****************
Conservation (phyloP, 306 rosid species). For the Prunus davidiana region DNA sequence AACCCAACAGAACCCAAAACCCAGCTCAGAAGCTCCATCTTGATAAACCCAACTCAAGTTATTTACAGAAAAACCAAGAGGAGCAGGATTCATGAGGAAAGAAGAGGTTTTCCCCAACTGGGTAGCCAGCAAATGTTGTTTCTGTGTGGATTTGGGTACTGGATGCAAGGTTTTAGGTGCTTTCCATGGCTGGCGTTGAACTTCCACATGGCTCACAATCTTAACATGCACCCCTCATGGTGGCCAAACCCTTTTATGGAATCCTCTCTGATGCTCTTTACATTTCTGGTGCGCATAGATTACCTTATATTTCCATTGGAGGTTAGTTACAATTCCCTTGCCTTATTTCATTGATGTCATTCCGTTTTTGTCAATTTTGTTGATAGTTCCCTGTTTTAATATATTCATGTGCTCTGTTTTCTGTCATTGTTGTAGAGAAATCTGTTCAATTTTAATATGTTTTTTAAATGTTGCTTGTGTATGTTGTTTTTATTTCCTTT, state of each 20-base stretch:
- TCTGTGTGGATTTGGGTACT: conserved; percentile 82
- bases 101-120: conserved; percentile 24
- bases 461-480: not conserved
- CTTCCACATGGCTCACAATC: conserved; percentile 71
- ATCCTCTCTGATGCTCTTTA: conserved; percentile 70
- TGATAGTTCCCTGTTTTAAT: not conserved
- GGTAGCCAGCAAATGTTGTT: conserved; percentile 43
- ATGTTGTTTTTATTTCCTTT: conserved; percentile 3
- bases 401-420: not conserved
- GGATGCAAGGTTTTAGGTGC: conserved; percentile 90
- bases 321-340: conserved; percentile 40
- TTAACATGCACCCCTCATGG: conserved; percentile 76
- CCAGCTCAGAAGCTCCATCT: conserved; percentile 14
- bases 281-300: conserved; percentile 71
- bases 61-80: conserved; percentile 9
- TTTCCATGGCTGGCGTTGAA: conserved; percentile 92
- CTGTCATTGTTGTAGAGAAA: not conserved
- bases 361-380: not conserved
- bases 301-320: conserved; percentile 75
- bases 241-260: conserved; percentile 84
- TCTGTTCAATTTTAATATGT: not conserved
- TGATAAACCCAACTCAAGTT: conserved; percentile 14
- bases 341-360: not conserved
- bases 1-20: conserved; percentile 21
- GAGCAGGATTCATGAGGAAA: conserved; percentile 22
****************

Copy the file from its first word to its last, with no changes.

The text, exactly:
Conservation (phyloP, 306 rosid species). For the Prunus davidiana region DNA sequence AACCCAACAGAACCCAAAACCCAGCTCAGAAGCTCCATCTTGATAAACCCAACTCAAGTTATTTACAGAAAAACCAAGAGGAGCAGGATTCATGAGGAAAGAAGAGGTTTTCCCCAACTGGGTAGCCAGCAAATGTTGTTTCTGTGTGGATTTGGGTACTGGATGCAAGGTTTTAGGTGCTTTCCATGGCTGGCGTTGAACTTCCACATGGCTCACAATCTTAACATGCACCCCTCATGGTGGCCAAACCCTTTTATGGAATCCTCTCTGATGCTCTTTACATTTCTGGTGCGCATAGATTACCTTATATTTCCATTGGAGGTTAGTTACAATTCCCTTGCCTTATTTCATTGATGTCATTCCGTTTTTGTCAATTTTGTTGATAGTTCCCTGTTTTAATATATTCATGTGCTCTGTTTTCTGTCATTGTTGTAGAGAAATCTGTTCAATTTTAATATGTTTTTTAAATGTTGCTTGTGTATGTTGTTTTTATTTCCTTT, state of each 20-base stretch:
- TCTGTGTGGATTTGGGTACT: conserved; percentile 82
- bases 101-120: conserved; percentile 24
- bases 461-480: not conserved
- CTTCCACATGGCTCACAATC: conserved; percentile 71
- ATCCTCTCTGATGCTCTTTA: conserved; percentile 70
- TGATAGTTCCCTGTTTTAAT: not conserved
- GGTAGCCAGCAAATGTTGTT: conserved; percentile 43
- ATGTTGTTTTTATTTCCTTT: conserved; percentile 3
- bases 401-420: not conserved
- GGATGCAAGGTTTTAGGTGC: conserved; percentile 90
- bases 321-340: conserved; percentile 40
- TTAACATGCACCCCTCATGG: conserved; percentile 76
- CCAGCTCAGAAGCTCCATCT: conserved; percentile 14
- bases 281-300: conserved; percentile 71
- bases 61-80: conserved; percentile 9
- TTTCCATGGCTGGCGTTGAA: conserved; percentile 92
- CTGTCATTGTTGTAGAGAAA: not conserved
- bases 361-380: not conserved
- bases 301-320: conserved; percentile 75
- bases 241-260: conserved; percentile 84
- TCTGTTCAATTTTAATATGT: not conserved
- TGATAAACCCAACTCAAGTT: conserved; percentile 14
- bases 341-360: not conserved
- bases 1-20: conserved; percentile 21
- GAGCAGGATTCATGAGGAAA: conserved; percentile 22